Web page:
When Karen Gilbert started experiencing pain eight weeks into her pregnancy, she feared the worst—but doctors soon determined it wasn't a miscarriage but three fetuses being carried in a single placenta, fighting for food and space, Medical Daily reports. They predicted Gilbert and husband Ian would have to reduce the pregnancy, but the couple was determined not to give up on any of the babies. All three girls were delivered via Cesarean on Aug. 2—identical triplets, the odds of which are between 60,000- and 200-million-to-one, according to experts. Ffion, Madison, and Paige have now finally come home from the hospital, the Daily Mail reports.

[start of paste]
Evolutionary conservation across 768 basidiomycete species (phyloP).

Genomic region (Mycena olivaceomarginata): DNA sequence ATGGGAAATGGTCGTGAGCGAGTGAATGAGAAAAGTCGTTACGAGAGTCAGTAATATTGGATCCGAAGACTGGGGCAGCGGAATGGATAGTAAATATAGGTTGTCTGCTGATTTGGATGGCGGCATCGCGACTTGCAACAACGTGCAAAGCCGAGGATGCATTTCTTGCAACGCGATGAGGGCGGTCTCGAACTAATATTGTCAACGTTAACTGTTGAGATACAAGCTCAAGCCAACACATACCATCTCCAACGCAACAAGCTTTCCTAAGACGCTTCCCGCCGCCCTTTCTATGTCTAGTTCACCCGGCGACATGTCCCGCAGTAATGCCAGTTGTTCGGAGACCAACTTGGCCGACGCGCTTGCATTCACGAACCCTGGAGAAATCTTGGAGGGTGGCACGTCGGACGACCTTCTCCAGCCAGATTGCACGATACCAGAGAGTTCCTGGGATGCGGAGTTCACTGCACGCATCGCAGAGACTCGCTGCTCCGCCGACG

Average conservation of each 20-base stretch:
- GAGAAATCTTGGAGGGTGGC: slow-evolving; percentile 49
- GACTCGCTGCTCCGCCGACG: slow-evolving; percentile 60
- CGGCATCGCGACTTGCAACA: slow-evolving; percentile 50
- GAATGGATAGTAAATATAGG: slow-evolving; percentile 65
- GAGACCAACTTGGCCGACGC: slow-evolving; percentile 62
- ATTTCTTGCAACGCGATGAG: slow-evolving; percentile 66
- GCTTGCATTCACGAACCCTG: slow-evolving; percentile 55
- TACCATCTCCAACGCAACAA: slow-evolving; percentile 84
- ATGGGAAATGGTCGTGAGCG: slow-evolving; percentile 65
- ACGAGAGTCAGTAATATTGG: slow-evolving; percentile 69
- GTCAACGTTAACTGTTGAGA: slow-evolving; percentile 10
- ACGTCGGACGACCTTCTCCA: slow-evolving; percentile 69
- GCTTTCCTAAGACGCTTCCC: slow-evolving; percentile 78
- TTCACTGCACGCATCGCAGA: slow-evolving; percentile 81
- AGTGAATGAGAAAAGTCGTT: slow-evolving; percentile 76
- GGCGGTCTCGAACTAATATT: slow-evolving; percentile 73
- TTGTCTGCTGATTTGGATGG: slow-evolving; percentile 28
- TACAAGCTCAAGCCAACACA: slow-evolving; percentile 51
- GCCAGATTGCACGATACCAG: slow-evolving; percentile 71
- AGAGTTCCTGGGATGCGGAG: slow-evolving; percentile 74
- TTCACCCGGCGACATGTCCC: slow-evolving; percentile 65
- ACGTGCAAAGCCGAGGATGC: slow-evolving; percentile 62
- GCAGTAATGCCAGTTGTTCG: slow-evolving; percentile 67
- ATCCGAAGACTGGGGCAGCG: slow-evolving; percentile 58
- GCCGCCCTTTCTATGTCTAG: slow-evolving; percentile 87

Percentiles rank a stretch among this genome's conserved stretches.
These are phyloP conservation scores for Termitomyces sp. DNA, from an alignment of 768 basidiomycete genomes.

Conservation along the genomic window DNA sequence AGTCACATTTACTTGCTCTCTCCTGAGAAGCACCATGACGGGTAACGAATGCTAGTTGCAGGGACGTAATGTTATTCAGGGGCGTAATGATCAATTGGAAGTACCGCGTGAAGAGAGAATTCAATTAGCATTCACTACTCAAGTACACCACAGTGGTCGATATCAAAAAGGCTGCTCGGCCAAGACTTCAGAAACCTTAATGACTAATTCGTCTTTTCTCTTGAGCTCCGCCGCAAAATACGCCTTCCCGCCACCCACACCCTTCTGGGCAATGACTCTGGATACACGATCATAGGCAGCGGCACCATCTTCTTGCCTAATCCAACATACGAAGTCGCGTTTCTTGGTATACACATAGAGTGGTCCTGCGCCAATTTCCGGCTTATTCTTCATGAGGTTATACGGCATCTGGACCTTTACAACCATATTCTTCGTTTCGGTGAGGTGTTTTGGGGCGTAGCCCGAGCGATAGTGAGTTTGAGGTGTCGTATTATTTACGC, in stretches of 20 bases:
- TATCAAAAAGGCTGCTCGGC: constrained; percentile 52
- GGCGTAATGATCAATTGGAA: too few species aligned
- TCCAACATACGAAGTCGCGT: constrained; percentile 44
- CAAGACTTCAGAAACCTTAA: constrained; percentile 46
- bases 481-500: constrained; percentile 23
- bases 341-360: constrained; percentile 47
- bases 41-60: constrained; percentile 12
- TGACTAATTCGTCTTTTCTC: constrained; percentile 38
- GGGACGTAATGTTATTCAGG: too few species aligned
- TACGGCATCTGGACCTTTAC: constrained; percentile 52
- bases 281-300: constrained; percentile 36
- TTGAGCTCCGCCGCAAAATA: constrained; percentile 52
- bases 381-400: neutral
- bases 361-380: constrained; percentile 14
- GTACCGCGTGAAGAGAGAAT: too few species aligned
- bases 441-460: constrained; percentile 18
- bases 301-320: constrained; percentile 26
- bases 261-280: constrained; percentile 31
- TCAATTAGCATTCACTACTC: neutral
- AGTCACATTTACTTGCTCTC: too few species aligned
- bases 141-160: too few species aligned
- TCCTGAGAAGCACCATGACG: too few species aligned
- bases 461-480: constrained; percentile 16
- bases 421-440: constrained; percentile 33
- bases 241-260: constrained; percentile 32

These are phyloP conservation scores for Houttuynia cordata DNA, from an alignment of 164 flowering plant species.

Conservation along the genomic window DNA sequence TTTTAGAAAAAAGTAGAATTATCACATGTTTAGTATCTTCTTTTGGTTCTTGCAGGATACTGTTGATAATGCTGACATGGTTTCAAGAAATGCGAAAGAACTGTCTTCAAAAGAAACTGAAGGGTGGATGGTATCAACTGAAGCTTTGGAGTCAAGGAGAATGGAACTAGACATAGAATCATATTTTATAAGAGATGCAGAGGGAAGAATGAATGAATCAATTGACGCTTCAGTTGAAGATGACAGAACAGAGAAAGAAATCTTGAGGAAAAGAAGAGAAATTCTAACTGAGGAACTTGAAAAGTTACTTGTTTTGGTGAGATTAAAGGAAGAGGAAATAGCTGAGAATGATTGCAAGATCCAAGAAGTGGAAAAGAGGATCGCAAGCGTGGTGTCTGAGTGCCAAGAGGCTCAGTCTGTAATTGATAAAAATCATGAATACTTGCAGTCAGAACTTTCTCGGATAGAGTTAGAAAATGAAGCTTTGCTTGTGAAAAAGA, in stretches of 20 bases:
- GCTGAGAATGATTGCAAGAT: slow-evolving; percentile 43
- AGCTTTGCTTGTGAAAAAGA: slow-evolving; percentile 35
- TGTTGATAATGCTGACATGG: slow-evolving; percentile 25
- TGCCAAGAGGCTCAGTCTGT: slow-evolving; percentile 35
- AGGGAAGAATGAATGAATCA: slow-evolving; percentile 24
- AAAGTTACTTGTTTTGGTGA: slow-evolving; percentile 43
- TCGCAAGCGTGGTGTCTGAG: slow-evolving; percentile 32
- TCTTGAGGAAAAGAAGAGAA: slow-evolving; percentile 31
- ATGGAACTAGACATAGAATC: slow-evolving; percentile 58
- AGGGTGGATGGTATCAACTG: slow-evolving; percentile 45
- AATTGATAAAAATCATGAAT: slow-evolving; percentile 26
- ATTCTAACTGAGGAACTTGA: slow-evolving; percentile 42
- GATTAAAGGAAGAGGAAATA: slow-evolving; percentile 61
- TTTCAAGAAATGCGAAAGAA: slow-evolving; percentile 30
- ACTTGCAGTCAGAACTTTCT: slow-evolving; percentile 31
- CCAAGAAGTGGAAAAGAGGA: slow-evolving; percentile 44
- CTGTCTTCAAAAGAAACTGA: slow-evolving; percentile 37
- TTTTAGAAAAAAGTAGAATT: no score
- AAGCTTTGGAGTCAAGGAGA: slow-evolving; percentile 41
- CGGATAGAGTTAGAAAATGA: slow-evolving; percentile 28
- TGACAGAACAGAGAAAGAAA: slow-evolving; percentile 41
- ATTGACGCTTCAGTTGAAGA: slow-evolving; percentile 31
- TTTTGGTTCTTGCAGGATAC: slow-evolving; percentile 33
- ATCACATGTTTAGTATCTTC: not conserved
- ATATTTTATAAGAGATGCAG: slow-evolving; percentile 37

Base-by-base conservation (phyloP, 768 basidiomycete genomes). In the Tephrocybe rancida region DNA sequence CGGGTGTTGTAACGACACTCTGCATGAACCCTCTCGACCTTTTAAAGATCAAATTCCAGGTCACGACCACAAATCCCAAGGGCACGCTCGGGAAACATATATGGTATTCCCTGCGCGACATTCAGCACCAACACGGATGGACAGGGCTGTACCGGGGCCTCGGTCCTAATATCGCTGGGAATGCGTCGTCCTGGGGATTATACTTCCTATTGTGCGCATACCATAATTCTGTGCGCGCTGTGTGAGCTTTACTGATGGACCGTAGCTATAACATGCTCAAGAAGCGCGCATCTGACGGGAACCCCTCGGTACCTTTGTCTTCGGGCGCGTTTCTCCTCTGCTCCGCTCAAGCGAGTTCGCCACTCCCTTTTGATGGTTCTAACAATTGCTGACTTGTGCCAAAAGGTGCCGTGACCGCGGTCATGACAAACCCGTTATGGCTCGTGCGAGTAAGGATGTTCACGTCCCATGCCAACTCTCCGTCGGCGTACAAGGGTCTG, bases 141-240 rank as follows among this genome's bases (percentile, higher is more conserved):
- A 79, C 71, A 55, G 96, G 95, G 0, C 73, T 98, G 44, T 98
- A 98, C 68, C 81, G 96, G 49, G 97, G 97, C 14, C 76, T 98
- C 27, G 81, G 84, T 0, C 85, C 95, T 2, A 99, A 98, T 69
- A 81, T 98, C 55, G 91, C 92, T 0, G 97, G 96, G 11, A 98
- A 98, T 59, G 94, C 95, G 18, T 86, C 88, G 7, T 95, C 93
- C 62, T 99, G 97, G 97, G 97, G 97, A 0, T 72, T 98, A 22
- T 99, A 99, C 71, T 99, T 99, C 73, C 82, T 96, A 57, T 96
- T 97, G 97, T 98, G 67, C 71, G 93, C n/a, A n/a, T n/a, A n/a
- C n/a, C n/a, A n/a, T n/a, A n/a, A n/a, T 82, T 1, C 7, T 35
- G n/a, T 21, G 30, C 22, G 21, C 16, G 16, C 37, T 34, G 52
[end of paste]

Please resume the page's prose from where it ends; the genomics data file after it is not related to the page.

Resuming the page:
The girls were conceived naturally, from a single egg, the BBC reports. "The lady doing the scan had to call somebody else into the room to check what she was seeing was right" when three heartbeats were detected, Karen says. The risks were high, she adds: "There was the chance of twin to twin syndrome, where one baby can starve the other two babies of food and other fluids." But they all survived, and now the UK couple, who have a 3-year-old daughter as well, just need to figure out how to tell them apart. "We kept their hospital bands on for as long as they could but they grew out of them, so Ian had to buy more on eBay and we're still using them," Karen says. "They're that identical, it's scary. But their own personalities are starting to show." (Read more identical triplets stories.)